Top lenders sign up to mortgage-assistance scheme

Three major mortgage lenders launched new products yesterday as part of the Government-backed scheme designed to boost demand for newly built homes.

The NewBuy scheme is forecast to help as many as 100,000 people locked out of the property market by heralding the return of 5 per cent deposits rather than the 20 per cent typically demanded by lenders since the credit crunch.

The Government will stump up 5.5 per cent of the value of a mortgage on a home worth up to £500,000 in England, while the housebuilder will put up 3.5 per cent to help guarantee mortgage lenders against any losses and stimulate a wave of fresh lending.

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Barclays, Nationwide Building Society and NatWest Home Loans said they are ready to start lending under the scheme, while Santander aims to make products available by the middle of the year and Halifax is expected to follow suit.

The support of lenders is vital if the scheme is to succeed and there had been fears they would fail to put their weight behind it.

It is hoped the initiative will not only help buyers struggling to raise the deposit required for a new home but will also create new work – and jobs – in the construction industry. Barratt Developments said the scheme was already proving popular and nearly 20,000 people had registered interest on its website.

Council of Mortgage Lenders’ director general Paul Smee said: “NewBuy will contribute not just to housing supply, but also to economic growth in the UK, and it will reopen access to many creditworthy borrowers to buying a new build property.”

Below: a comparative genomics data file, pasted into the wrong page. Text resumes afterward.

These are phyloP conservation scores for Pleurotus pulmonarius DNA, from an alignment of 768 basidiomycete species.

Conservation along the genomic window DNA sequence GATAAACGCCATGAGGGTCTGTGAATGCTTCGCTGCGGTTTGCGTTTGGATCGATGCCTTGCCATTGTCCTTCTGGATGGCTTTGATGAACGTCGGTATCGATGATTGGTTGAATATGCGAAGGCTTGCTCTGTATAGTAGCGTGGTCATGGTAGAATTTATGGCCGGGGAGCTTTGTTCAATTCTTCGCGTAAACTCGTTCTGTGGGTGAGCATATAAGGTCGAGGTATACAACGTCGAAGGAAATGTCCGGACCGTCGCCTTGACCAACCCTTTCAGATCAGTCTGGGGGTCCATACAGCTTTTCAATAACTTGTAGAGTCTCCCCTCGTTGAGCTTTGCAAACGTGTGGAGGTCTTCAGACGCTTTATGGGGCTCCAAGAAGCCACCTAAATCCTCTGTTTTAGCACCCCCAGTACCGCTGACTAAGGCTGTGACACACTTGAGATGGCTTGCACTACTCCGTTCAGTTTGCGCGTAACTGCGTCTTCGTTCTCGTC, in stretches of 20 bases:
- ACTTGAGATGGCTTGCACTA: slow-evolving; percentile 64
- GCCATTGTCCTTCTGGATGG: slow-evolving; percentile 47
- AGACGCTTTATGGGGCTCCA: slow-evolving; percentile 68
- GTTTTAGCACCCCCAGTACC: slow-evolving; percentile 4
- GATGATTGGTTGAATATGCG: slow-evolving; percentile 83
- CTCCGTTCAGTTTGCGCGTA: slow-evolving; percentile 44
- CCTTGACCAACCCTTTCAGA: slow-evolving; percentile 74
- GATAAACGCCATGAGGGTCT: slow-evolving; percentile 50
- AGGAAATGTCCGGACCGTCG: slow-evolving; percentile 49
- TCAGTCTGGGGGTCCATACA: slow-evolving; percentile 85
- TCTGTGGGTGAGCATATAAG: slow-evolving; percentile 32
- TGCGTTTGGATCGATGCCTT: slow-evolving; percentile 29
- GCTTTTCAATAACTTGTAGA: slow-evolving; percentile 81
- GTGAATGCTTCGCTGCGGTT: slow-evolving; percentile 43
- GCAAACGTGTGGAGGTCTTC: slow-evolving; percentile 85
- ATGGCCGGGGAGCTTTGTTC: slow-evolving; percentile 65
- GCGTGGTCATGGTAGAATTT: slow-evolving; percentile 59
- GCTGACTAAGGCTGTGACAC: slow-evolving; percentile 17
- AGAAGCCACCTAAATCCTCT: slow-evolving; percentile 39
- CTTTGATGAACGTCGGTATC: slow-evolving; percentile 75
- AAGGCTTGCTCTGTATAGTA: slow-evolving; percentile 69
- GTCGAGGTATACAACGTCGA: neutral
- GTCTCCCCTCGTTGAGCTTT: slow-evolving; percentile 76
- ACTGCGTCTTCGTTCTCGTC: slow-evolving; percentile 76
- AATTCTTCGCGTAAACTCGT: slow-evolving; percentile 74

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Barclays said it will provide mortgages with a rate of 4.99 per cent on up to 95 per cent of a property’s value, meaning a typical first-time buyer purchasing a new home from a participating builder at £180,000 and requiring a £171,000 mortgage would pay £998.65 a month on a 25 year repayment basis.

NatWest, which is part of taxpayer-backed Royal Bank of Scotland, is offering loans with interest rates from 4.29 per cent of up to 95 per cent of the value of a property.

It still offers 90 per cent loan-to-value mortgages but the new scheme means it will lend on deposits of just 5 per cent.

Nationwide is offering loans from 5.69 per cent on up to 95 per cent of the value of the property. It said the rates are the equivalent to loans it offers customers buying a second-hand property with a 90 per cent loan-to-value mortgage.

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